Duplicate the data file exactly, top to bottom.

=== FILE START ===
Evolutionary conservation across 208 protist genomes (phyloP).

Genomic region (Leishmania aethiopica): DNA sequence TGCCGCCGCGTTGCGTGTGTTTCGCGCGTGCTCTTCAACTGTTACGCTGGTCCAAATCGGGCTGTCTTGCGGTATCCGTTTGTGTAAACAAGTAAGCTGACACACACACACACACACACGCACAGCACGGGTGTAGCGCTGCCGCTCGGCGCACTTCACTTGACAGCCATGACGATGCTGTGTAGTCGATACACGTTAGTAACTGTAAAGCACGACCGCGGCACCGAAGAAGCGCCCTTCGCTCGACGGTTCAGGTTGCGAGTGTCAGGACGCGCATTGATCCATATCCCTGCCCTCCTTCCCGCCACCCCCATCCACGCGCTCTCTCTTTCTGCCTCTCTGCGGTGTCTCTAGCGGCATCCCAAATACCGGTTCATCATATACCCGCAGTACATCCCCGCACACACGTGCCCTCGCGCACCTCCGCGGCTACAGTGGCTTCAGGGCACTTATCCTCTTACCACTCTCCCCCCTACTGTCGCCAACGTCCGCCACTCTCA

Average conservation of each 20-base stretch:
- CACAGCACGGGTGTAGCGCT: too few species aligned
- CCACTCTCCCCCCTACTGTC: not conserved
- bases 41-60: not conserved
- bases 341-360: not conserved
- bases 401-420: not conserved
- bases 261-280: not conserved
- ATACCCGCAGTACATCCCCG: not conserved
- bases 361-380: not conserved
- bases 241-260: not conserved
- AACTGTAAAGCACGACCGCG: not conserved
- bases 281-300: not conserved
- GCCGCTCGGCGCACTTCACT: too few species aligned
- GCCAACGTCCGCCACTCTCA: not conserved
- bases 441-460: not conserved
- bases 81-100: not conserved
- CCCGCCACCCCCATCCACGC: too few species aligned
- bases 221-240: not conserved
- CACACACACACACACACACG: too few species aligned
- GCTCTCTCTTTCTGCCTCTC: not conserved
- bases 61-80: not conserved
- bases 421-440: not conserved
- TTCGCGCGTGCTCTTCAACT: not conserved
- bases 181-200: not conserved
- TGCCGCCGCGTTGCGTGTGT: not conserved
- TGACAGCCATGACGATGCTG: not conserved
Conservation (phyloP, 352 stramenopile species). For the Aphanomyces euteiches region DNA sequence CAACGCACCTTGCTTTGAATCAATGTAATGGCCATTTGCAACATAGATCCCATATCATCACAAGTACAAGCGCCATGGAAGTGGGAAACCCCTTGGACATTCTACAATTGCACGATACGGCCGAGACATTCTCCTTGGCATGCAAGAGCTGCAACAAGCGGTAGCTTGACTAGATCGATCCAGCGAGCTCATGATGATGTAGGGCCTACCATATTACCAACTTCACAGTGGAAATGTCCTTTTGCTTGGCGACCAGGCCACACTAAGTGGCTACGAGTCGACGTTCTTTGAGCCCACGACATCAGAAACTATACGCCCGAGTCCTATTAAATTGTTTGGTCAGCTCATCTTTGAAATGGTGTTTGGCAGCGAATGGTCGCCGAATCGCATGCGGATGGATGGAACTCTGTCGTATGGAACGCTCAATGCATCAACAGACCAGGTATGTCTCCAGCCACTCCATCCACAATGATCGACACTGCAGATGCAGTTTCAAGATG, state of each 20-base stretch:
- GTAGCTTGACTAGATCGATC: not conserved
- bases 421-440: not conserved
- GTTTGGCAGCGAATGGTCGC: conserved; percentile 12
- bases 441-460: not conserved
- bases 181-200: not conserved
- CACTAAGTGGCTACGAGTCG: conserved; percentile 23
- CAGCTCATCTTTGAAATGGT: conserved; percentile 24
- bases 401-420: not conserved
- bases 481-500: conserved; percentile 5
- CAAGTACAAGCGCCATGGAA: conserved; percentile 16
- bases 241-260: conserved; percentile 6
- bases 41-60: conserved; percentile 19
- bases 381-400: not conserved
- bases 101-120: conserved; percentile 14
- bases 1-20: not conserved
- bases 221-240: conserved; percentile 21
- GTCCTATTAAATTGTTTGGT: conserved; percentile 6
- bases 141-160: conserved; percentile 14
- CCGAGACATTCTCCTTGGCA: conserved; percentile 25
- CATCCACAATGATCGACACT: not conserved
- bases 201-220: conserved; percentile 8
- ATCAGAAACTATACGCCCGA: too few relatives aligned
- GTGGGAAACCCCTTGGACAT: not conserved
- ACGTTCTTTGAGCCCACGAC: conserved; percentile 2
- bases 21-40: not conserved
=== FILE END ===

Evolutionary conservation across 208 protist genomes (phyloP).

Genomic region (Leishmania aethiopica): DNA sequence TGCCGCCGCGTTGCGTGTGTTTCGCGCGTGCTCTTCAACTGTTACGCTGGTCCAAATCGGGCTGTCTTGCGGTATCCGTTTGTGTAAACAAGTAAGCTGACACACACACACACACACACGCACAGCACGGGTGTAGCGCTGCCGCTCGGCGCACTTCACTTGACAGCCATGACGATGCTGTGTAGTCGATACACGTTAGTAACTGTAAAGCACGACCGCGGCACCGAAGAAGCGCCCTTCGCTCGACGGTTCAGGTTGCGAGTGTCAGGACGCGCATTGATCCATATCCCTGCCCTCCTTCCCGCCACCCCCATCCACGCGCTCTCTCTTTCTGCCTCTCTGCGGTGTCTCTAGCGGCATCCCAAATACCGGTTCATCATATACCCGCAGTACATCCCCGCACACACGTGCCCTCGCGCACCTCCGCGGCTACAGTGGCTTCAGGGCACTTATCCTCTTACCACTCTCCCCCCTACTGTCGCCAACGTCCGCCACTCTCA

Average conservation of each 20-base stretch:
- CACAGCACGGGTGTAGCGCT: too few species aligned
- CCACTCTCCCCCCTACTGTC: not conserved
- bases 41-60: not conserved
- bases 341-360: not conserved
- bases 401-420: not conserved
- bases 261-280: not conserved
- ATACCCGCAGTACATCCCCG: not conserved
- bases 361-380: not conserved
- bases 241-260: not conserved
- AACTGTAAAGCACGACCGCG: not conserved
- bases 281-300: not conserved
- GCCGCTCGGCGCACTTCACT: too few species aligned
- GCCAACGTCCGCCACTCTCA: not conserved
- bases 441-460: not conserved
- bases 81-100: not conserved
- CCCGCCACCCCCATCCACGC: too few species aligned
- bases 221-240: not conserved
- CACACACACACACACACACG: too few species aligned
- GCTCTCTCTTTCTGCCTCTC: not conserved
- bases 61-80: not conserved
- bases 421-440: not conserved
- TTCGCGCGTGCTCTTCAACT: not conserved
- bases 181-200: not conserved
- TGCCGCCGCGTTGCGTGTGT: not conserved
- TGACAGCCATGACGATGCTG: not conserved
Conservation (phyloP, 352 stramenopile species). For the Aphanomyces euteiches region DNA sequence CAACGCACCTTGCTTTGAATCAATGTAATGGCCATTTGCAACATAGATCCCATATCATCACAAGTACAAGCGCCATGGAAGTGGGAAACCCCTTGGACATTCTACAATTGCACGATACGGCCGAGACATTCTCCTTGGCATGCAAGAGCTGCAACAAGCGGTAGCTTGACTAGATCGATCCAGCGAGCTCATGATGATGTAGGGCCTACCATATTACCAACTTCACAGTGGAAATGTCCTTTTGCTTGGCGACCAGGCCACACTAAGTGGCTACGAGTCGACGTTCTTTGAGCCCACGACATCAGAAACTATACGCCCGAGTCCTATTAAATTGTTTGGTCAGCTCATCTTTGAAATGGTGTTTGGCAGCGAATGGTCGCCGAATCGCATGCGGATGGATGGAACTCTGTCGTATGGAACGCTCAATGCATCAACAGACCAGGTATGTCTCCAGCCACTCCATCCACAATGATCGACACTGCAGATGCAGTTTCAAGATG, state of each 20-base stretch:
- GTAGCTTGACTAGATCGATC: not conserved
- bases 421-440: not conserved
- GTTTGGCAGCGAATGGTCGC: conserved; percentile 12
- bases 441-460: not conserved
- bases 181-200: not conserved
- CACTAAGTGGCTACGAGTCG: conserved; percentile 23
- CAGCTCATCTTTGAAATGGT: conserved; percentile 24
- bases 401-420: not conserved
- bases 481-500: conserved; percentile 5
- CAAGTACAAGCGCCATGGAA: conserved; percentile 16
- bases 241-260: conserved; percentile 6
- bases 41-60: conserved; percentile 19
- bases 381-400: not conserved
- bases 101-120: conserved; percentile 14
- bases 1-20: not conserved
- bases 221-240: conserved; percentile 21
- GTCCTATTAAATTGTTTGGT: conserved; percentile 6
- bases 141-160: conserved; percentile 14
- CCGAGACATTCTCCTTGGCA: conserved; percentile 25
- CATCCACAATGATCGACACT: not conserved
- bases 201-220: conserved; percentile 8
- ATCAGAAACTATACGCCCGA: too few relatives aligned
- GTGGGAAACCCCTTGGACAT: not conserved
- ACGTTCTTTGAGCCCACGAC: conserved; percentile 2
- bases 21-40: not conserved